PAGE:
In my professional work, I participated in two moral catastrophes: one is the nuclear arms race and the other is the Vietnam War. Of course, the latter has great relevance to the wars we’re seeing now, like the 18-year-old war in Afghanistan, which is very similar to Vietnam in many ways. So, I was really a participant observer. My purpose in all of my participation was to take notes and record my reflections and my speculations and my conclusions, as we went along for the purpose of learning lessons. Initially, I did this for the executive branch as I saw classified lessons that would help bureaucrats and officials. But then by the time I released the forty-seven volume Pentagon Papers, of course I felt I was working for the public and the Congress to reveal to them the necessity to rein in the executive branch, to use their constitutional powers as a check on the executive’s extremely bad decisions made in secret which they were badly informed about.

And so here we have not just a collection of historical notes from the period, but more than a half a century of reflections and analysis that I have done.

Past@Present: Why did you give these documents to UMass and why is archiving them important for researchers and historians?

Ellsberg: I wanted the information to be available and UMass offered the chance to do that much faster on a much larger scale. A particular attraction of UMass over a couple of other possibilities was their capacity to digitize this material and make it widely available, so that someone would not actually have to come to UMass Amherst and delve in into boxes, but could access it through the Internet. That was a very great attraction to me. I had already begun to digitize my files with another institution, but the pace was slower than I had hoped. 

Past@Present: Your collection covers many important aspects of the U.S. internal and external policies. How will scholars and especially historians benefit from the collection that you donated to UMass Amherst?

Ellsberg: A good deal of this information, nearly all of it, was classified at the time I worked with it 50 years ago. A lot of it has been declassified since. One aspect that does not generally get declassified or put out are drafts and preliminary versions of reports that show significant differences from the published in many ways from the finished classified reports. There are many objectives and considerations that are really deliberately concealed in the later report. So that’s of interest.

But in particular, I would like people to come to realize how much is concealed, even after long periods of time, from scholars, historians, journalists, and the public, and even Congress of what our foreign policy or our so-called defense policy and arms policy really is. Yes, in many ways it’s more of an offensive policy than defensive policy.

As I look in histories, in the areas that I know about and I observed or participated in, I’m so struck by how little the historians ever really came to realize about what the ultimate objectives were and how the policy was shaped to that end. So, in a way, not only the public, but even historians live with a kind of child’s version of history that they are permitted to know about, which conceals very important aspects of it.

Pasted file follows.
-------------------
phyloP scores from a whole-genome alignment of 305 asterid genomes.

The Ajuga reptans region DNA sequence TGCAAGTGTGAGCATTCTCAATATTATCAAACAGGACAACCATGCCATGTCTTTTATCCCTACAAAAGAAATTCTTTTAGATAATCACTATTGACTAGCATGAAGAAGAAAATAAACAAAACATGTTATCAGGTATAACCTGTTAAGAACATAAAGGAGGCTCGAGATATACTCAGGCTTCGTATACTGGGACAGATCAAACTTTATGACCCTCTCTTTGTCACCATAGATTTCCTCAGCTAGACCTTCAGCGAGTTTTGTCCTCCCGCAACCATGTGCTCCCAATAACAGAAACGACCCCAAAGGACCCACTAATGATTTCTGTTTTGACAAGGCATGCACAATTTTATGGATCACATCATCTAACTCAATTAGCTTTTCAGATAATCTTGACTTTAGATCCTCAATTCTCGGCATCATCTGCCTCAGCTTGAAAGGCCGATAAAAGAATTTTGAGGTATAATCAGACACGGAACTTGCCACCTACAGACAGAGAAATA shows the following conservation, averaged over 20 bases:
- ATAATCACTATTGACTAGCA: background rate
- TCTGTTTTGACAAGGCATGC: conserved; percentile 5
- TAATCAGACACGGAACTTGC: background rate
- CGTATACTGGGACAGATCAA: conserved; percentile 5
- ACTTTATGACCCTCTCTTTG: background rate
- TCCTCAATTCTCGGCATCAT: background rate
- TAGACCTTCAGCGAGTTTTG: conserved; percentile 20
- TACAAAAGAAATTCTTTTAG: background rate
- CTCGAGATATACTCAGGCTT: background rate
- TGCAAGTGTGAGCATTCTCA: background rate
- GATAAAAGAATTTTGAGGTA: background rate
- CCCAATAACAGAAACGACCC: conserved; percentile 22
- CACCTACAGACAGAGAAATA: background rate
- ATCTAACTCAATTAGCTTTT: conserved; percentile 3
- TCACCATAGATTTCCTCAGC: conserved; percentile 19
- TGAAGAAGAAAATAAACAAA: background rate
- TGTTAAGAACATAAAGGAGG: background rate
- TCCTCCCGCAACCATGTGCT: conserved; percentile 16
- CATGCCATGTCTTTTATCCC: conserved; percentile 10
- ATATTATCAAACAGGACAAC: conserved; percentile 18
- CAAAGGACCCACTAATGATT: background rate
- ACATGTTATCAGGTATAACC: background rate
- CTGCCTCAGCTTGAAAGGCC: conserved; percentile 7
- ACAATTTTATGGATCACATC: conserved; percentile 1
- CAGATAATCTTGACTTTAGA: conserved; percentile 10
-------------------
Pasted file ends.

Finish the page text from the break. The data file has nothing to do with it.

I would like the secrecy system to be subject to a real investigation and criticism hearings, which have never been held as far as I know in Congress. The secrecy system needs investigation and drastic change to enable us to be more of a democracy in which the government is accountable to the public and the public is in a real sense sovereign. That’s not the case now. So much of this is secret. And what is striking in a lot of the decision making, as is apparent in the Pentagon Papers, is that it looks actually terrible.  It is hard to imagine that definitely intelligent men could make judgments that in retrospect are so ill advised and unsound.

That is the reason we need to know more about that [the secrecy system], so Congress and the public can have more of a monitoring and checking effect on policy. It simply is not the case that we can afford to leave these decisions policies in the hands of these relatively small number of people making the decisions in secret. It’s not the case that they are taking good care of us at all. Disasters like our Vietnam policy have been mirrored in the Middle East in the last 20 years–really terrible decision-making. It is evident in my papers that I was part of that for a long time.

A key point I’ve been trying to make since I left the government, especially with my recent book, The Doomsday Machine, is to bring out that the decision-making in the area of nuclear weapons and policy is as bad as any decision-making that has ever been made. Let’s look back at the decisions that got us and various empires into World War I and resulted in the destruction of virtually all of those other empires along with 13 million humans. That decision-making does not look good. Well, the decision-making we’re doing now, which threatens not 13 million people but 7 billion people–nearly all life on Earth–is not better than what was made by statesmen who led us into World War I. This nuclear decision-making has been among the most secretive policies of the government–secrecy comparable, let’s say, to covert operations involving assassination. But the nuclear policies, which do not threaten one or ten or a handful of men but all humans, are also super-secret, which conceals extremely bad, unsound, unwise decision-making which threatens us all.

My life is almost coincident with the nuclear era. I was born in 1931. Two years after I was born, Leo Szilard patented the concept of a chain reaction in London. I was a fourteen-year-old when the Hiroshima bombs went off. They made a very strong impression on me of danger to humanity, which I described in my book. Nevertheless, in 1958, when I was 27, I started working directly on nuclear war planning and nuclear command and control at the RAND Corporation. Four years later, I drafted the secretary of defense guidance for the annual operational nuclear war plan. The options include the general framework of a strategy which has been pretty much the framework, ever since. It was a very radical change from the Eisenhower plan.